Tristram Hunt, Director of V&A said:
The Infrastructure Fund provided essential support to the V&A, allowing us to repair some of the most vulnerable parts of our Grade 1 listed building. Not all of these projects are glamorous, but they are essential and the funding we have received us. allows continuing to provide public access to some of the most beautiful and beloved parts of our estate, including the terracotta garden facade.
Diane Lees, General Manager of Imperial War Museums said:
This welcome support from the government will help IWM pursue its goal of achieving zero net greenhouse gas emissions by 2050, in line with the UK government’s decarbonization schedule. The funds will allow us to invest in phasing out fossil fuel heating in our areas for decarbonization infrastructure, such as electric boilers fully powered by UK zero carbon green renewable energy, and work towards become an environmentally friendly organization. These important changes may not be visible to our visitors, but they are essential for us to be able to care for our sites and collections in a sustainable manner.
Doug Gurr, Director of the Natural History Museum said:
We are very grateful for this support which will be essential to perpetuate our domain and our collections for future generations and to support our desire to become net zero. In particular, this will allow us to further reveal and celebrate our architectural heritage by renewing the roofs of the Western Waterhouse Galleries which cover the galleries of the oldest part of our world famous, Grade 1 listed Waterhouse building, as well as rendering our more energy efficient building. and reduce our impact on the environment.
Dr Edward Impey, Managing Director and Master of Armories said:
We are delighted to be able to invest a substantial amount in the infrastructure of the Royal Armories Museum in Leeds. One of the improvements this makes possible is the installation of a “Change Places” toilet, a benchmark facility for the use of people with severe disabilities, including those with profound and multiple learning difficulties. This will not only be useful to visitors and provide a public service during opening hours, but will encourage more people to visit the museum and explore Leeds Dock and the South Shore area of Leeds city center.
Tom Jarvis, Director of Parks at Royal Parks, said:
We are very grateful to receive this government funding which will help us protect and enhance the landscapes of the parks, especially where they have been eroded so much in the past year. A portion of the funding will also go to increasing the biodiversity of the parks through the creation of new natural and wildlife habitats, and a significant amount will go to the repair and maintenance of historic perimeter walls, bridges and tanks. Parks have been a lifeline for many people during the pandemic, and this funding will help ensure that their natural and historic landscapes continue to be safely enjoyed by visitors today and into the future.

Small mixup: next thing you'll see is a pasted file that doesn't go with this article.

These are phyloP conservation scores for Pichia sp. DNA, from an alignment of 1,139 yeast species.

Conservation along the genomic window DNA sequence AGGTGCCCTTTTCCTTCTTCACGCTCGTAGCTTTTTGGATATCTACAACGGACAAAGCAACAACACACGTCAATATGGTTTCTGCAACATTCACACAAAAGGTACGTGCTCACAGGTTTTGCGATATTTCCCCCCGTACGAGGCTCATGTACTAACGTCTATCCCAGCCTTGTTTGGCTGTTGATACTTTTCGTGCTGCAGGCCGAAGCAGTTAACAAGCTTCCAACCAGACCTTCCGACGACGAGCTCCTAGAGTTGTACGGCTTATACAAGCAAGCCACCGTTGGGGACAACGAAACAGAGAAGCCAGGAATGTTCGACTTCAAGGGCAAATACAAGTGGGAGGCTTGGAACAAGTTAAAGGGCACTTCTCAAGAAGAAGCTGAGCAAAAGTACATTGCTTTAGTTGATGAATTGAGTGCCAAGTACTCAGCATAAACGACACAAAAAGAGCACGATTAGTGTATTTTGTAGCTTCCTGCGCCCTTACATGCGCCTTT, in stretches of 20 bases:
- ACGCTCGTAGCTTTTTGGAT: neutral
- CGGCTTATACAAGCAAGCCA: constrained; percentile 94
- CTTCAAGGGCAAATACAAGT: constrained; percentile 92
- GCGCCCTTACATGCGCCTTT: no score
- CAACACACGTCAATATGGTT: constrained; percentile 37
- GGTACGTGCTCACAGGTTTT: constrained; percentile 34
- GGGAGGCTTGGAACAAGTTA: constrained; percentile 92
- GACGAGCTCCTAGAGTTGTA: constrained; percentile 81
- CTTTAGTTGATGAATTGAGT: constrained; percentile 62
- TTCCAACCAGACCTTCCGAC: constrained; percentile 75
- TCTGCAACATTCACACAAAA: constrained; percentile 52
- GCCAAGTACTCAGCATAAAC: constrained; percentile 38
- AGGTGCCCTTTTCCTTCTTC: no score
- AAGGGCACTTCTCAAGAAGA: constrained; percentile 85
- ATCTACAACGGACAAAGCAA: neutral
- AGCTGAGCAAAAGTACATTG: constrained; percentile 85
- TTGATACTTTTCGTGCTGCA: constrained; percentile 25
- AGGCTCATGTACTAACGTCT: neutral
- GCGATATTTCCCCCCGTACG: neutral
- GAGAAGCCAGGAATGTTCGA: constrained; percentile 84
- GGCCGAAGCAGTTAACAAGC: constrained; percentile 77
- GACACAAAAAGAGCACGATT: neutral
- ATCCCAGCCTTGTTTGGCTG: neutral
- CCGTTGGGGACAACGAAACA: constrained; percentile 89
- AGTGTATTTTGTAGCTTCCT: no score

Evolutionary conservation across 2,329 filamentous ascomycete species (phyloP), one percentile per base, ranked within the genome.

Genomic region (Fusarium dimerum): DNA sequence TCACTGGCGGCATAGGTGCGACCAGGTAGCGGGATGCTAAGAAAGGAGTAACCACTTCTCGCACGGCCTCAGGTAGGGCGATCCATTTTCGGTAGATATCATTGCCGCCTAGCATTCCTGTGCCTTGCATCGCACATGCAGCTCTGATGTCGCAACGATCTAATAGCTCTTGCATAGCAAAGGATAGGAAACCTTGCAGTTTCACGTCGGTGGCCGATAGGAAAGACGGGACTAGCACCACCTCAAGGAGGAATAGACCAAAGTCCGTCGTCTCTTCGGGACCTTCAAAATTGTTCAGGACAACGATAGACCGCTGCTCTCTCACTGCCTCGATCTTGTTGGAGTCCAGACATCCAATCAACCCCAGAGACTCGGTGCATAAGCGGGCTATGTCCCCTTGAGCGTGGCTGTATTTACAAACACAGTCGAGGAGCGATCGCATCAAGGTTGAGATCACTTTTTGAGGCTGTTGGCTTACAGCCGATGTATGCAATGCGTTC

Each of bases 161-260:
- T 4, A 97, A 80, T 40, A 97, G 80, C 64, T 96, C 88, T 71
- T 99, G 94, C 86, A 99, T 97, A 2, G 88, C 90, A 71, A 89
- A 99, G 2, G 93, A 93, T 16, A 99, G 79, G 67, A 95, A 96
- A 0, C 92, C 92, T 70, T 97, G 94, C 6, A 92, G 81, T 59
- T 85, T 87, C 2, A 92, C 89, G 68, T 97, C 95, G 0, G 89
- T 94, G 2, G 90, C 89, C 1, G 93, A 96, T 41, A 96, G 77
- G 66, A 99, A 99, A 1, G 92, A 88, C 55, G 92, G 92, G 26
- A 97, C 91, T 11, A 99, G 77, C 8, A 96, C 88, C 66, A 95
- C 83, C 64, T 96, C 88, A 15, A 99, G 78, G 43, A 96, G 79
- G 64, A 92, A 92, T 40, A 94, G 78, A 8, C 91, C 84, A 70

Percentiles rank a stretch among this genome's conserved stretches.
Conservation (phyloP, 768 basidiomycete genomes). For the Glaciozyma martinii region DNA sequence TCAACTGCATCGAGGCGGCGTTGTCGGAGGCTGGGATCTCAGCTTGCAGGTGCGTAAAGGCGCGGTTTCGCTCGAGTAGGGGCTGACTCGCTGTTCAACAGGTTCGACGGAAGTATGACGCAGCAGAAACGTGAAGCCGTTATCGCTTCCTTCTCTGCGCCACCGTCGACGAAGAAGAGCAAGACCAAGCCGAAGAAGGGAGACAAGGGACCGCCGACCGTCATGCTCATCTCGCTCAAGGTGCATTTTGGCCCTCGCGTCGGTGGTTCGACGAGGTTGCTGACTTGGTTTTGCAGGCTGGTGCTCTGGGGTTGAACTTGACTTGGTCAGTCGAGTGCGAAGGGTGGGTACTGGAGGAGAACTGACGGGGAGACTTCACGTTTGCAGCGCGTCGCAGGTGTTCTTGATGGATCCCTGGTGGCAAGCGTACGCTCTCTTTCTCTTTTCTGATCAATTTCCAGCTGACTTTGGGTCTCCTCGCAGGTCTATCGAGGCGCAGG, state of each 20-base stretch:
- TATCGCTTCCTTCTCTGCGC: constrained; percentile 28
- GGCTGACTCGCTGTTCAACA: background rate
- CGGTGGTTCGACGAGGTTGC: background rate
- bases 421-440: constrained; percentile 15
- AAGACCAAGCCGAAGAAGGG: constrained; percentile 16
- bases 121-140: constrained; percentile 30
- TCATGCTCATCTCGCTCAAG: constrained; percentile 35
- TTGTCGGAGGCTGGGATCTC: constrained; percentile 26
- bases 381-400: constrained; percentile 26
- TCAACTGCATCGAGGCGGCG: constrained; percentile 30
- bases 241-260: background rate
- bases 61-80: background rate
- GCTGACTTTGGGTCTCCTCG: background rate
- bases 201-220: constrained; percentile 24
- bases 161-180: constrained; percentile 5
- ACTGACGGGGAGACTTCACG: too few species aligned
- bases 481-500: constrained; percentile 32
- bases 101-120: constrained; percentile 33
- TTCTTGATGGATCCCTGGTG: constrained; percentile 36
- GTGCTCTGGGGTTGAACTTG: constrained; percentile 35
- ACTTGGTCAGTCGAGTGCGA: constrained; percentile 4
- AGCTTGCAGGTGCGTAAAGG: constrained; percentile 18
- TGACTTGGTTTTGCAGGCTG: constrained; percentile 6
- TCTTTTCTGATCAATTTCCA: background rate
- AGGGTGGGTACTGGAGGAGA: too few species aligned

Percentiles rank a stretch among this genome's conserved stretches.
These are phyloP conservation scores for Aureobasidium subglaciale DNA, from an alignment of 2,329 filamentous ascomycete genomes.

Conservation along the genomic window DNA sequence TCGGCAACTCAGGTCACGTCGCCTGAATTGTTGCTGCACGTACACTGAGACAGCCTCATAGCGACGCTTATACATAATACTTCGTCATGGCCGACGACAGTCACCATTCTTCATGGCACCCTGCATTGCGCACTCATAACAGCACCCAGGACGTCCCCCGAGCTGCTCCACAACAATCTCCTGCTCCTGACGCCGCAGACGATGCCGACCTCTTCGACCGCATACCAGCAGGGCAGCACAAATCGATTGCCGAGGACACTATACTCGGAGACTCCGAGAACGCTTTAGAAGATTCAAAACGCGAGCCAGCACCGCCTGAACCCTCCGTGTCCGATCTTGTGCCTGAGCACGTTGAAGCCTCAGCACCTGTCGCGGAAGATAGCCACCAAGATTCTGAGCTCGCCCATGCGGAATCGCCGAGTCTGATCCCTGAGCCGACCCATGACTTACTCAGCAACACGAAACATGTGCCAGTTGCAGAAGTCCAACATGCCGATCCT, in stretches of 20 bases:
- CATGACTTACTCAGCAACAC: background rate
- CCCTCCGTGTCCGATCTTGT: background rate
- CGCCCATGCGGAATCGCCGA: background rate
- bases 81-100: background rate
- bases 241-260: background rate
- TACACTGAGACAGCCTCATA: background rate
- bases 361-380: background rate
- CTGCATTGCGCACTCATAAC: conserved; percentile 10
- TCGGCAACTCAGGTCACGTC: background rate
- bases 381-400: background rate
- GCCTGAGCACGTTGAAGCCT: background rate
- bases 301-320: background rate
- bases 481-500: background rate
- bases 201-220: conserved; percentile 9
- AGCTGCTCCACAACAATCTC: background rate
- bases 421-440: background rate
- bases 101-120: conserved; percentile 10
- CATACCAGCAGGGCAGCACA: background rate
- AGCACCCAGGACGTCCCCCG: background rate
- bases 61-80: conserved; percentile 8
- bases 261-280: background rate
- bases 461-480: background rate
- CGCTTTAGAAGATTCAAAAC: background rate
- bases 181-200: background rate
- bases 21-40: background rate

Paddy Rodgers, Director of the Royal Museums of Greenwich said:
This additional government funding will help the Royal Museums of Greenwich provide vital services in our vast and varied domain – including the National Maritime Museum, the Royal Observatory, Queen’s House and Cutty Sark – and support the critical infrastructure that will underpin our plans to rebuild our audience as we come out of the pandemic.
Kirsten Walker, Director, Collections Care and Estates at the Horniman Museum and Gardens says:
We are truly grateful to DCMS for this funding, which supports much-needed infrastructure upgrades that would be difficult to fund from other sources.
The £ 60million Infrastructure Fund for Public Bodies aims to improve public access to national heritage and collections, and to maintain historic buildings highly regarded across the country.
The additional funding builds on an unprecedented package of support to public bodies during the pandemic. National museums, galleries and heritage organizations have received around £ 100million in additional grants from DCMS to offset the financial impact of the pandemic. An additional £ 90million has been announced by the Chancellor in the budget for continued support to national museums and government sponsored cultural organizations in England.
Notes to Editors:
Funding was awarded through a competitive process and recognizes the impact of the pandemic on commercial revenue streams and cyclical planned maintenance.
Complete list of recipients:
- The British Museum – £ 9,800,000
- Natural History Museum – £ 7,605,000
- Science Museum Group – £ 6,171,000
- V&A – £ 5,788,000
- TATE – £ 5,042,000
- Imperial War Museums – £ 3,850,000
- National Museums of Liverpool – £ 3,800,000
- Historic Royal Palaces – £ 3,560,000
- National Portrait Gallery – £ 2,968,810
- The Royal Parks – £ 2,255,000
- Royal Museums of Greenwich – £ 1,775,000
- British Library – £ 1,301,249
- Royal Armories – £ 1,138,000
- British Film Institute – £ 1,075,000
- National Coal Mining Museum – £ 1,000,000
- Wallace Collection – £ 575,000
- Horniman Museum and Gardens – £ 510,000
- National Gallery – £ 437,000
- Sir John Soane Museum – £ 242,000
- House Museum – £ 175,000